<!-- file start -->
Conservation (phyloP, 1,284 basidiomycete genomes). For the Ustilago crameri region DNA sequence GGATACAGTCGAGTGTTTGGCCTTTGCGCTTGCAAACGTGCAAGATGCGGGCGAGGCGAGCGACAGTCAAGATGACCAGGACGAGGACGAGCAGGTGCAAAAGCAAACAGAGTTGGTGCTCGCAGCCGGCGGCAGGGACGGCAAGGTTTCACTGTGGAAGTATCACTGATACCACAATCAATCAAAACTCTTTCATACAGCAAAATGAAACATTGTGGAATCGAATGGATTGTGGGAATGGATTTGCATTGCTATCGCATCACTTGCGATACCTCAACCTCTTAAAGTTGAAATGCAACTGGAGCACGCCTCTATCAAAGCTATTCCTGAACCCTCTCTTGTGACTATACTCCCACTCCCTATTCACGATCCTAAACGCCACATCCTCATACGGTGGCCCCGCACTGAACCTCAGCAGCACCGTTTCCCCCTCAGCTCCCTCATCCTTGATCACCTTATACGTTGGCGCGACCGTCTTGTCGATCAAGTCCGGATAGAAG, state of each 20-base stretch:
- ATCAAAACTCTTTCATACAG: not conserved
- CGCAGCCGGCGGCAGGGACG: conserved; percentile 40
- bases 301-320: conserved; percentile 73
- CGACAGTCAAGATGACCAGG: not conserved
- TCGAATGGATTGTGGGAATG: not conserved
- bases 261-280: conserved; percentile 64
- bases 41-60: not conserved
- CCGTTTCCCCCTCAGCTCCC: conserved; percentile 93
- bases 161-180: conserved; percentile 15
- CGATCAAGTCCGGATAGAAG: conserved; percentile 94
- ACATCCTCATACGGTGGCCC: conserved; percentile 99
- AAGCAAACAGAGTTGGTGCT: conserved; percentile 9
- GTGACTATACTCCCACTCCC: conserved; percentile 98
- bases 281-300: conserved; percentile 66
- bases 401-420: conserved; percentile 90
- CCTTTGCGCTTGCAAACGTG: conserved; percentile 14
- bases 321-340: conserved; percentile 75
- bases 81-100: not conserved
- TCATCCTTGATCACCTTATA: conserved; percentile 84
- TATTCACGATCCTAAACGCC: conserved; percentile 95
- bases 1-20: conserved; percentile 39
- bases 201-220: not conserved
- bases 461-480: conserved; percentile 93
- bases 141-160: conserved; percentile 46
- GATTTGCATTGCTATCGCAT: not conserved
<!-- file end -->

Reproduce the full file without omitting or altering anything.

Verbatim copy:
Conservation (phyloP, 1,284 basidiomycete genomes). For the Ustilago crameri region DNA sequence GGATACAGTCGAGTGTTTGGCCTTTGCGCTTGCAAACGTGCAAGATGCGGGCGAGGCGAGCGACAGTCAAGATGACCAGGACGAGGACGAGCAGGTGCAAAAGCAAACAGAGTTGGTGCTCGCAGCCGGCGGCAGGGACGGCAAGGTTTCACTGTGGAAGTATCACTGATACCACAATCAATCAAAACTCTTTCATACAGCAAAATGAAACATTGTGGAATCGAATGGATTGTGGGAATGGATTTGCATTGCTATCGCATCACTTGCGATACCTCAACCTCTTAAAGTTGAAATGCAACTGGAGCACGCCTCTATCAAAGCTATTCCTGAACCCTCTCTTGTGACTATACTCCCACTCCCTATTCACGATCCTAAACGCCACATCCTCATACGGTGGCCCCGCACTGAACCTCAGCAGCACCGTTTCCCCCTCAGCTCCCTCATCCTTGATCACCTTATACGTTGGCGCGACCGTCTTGTCGATCAAGTCCGGATAGAAG, state of each 20-base stretch:
- ATCAAAACTCTTTCATACAG: not conserved
- CGCAGCCGGCGGCAGGGACG: conserved; percentile 40
- bases 301-320: conserved; percentile 73
- CGACAGTCAAGATGACCAGG: not conserved
- TCGAATGGATTGTGGGAATG: not conserved
- bases 261-280: conserved; percentile 64
- bases 41-60: not conserved
- CCGTTTCCCCCTCAGCTCCC: conserved; percentile 93
- bases 161-180: conserved; percentile 15
- CGATCAAGTCCGGATAGAAG: conserved; percentile 94
- ACATCCTCATACGGTGGCCC: conserved; percentile 99
- AAGCAAACAGAGTTGGTGCT: conserved; percentile 9
- GTGACTATACTCCCACTCCC: conserved; percentile 98
- bases 281-300: conserved; percentile 66
- bases 401-420: conserved; percentile 90
- CCTTTGCGCTTGCAAACGTG: conserved; percentile 14
- bases 321-340: conserved; percentile 75
- bases 81-100: not conserved
- TCATCCTTGATCACCTTATA: conserved; percentile 84
- TATTCACGATCCTAAACGCC: conserved; percentile 95
- bases 1-20: conserved; percentile 39
- bases 201-220: not conserved
- bases 461-480: conserved; percentile 93
- bases 141-160: conserved; percentile 46
- GATTTGCATTGCTATCGCAT: not conserved